Shots from the Trip
About the Community
We noticed that we entered the jungly Yucatán peninsula, the safest region in México, a tourist destination on the eastern end (we went west), the collision site of the dinosaur-extinguishing meteor, and the seat of the ancient Maya, at a peculiar moment. A fragile one. The Maya culture is on the brink. For instance, it’s a mixed bag: some of the younger generation can converse with their grandparents entirely in Maya (not “Mayan,” we learned!), others can respond in Spanish but comprehend the Maya, and some cannot even communicate in Maya at all.
We were invited by Proyecto Itzaes, an after-school but always-present network of community centers committed to preserving this culture in the face of changing economic and cultural currents by empowering the local population through education and community.
Prof. Cynthia Wilber, expat and founder of the organization, invited us to hop around these village centers and collect the stories of the wonderfully vibrant children of all ages and young adults (who feel passionate about the program and stick around to help manage the centers and plan events for the kids). We went from Ixil, to Too, to Dzemul, each carrying the name of their heritage, and witnessed for ourselves the power of the Maya.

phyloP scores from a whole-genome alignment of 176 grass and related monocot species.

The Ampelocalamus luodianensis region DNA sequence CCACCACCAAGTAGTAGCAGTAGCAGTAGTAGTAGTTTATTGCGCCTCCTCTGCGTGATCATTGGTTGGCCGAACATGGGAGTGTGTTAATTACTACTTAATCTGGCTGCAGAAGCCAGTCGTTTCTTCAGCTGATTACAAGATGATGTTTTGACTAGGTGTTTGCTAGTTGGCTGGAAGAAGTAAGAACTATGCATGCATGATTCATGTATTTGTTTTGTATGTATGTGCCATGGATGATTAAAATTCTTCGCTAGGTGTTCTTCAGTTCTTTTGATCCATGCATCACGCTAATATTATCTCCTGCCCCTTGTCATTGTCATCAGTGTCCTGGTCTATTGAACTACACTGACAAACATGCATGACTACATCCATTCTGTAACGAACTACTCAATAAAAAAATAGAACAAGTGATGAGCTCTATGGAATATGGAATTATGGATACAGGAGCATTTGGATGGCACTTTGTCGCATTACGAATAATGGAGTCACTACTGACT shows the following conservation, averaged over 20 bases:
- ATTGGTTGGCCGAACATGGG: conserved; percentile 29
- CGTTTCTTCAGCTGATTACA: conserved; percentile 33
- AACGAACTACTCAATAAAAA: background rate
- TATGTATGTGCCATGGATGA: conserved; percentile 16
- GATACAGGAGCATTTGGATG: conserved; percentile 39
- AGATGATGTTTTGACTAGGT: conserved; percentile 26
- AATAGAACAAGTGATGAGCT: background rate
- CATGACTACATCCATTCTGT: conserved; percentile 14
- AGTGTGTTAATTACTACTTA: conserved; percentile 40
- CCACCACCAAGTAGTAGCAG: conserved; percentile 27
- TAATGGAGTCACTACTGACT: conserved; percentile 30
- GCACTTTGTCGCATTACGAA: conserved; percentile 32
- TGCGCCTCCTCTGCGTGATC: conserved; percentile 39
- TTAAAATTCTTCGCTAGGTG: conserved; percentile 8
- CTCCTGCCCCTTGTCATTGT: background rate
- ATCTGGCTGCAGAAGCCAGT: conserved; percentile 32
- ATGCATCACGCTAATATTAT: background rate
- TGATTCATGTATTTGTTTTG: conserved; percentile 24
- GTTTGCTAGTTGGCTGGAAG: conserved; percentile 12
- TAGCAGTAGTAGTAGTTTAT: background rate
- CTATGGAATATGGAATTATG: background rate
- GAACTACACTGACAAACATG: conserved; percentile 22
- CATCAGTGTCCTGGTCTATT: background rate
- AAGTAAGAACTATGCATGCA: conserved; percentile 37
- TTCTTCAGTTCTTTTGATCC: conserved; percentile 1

We printed this child-authored storybook from the workshop:
Keep Moving Forward
Yucatán is a stronghold for Maya life today, but an understanding of that heritage, like many other indigenous cultures, is slipping among the younger generations there, who seldom understand the language. In no small part, this is because all things indigenous have long been treated as lesser in Mexico. Especially concerning to us, this means that literature in the Maya language has long been relegated to the archaeological. As a result, many Maya descendants today feel out of touch with an important part of their identities. For the young to truly connect with this world so that they can steward and preserve it, it has to be rendered first available and understandable to them. So we are proud to produce this contemporary literature, written about everyday subjects that would seriously concern fellow students in their own lives. We have sent these books back to our workshop partner, Proyecto Itzaes’ centers, in order to inspire in its visitors a vision of a modern Maya life. And we thank Octavio Cordoba for his lively illustrations accompanying Emannuel’s text!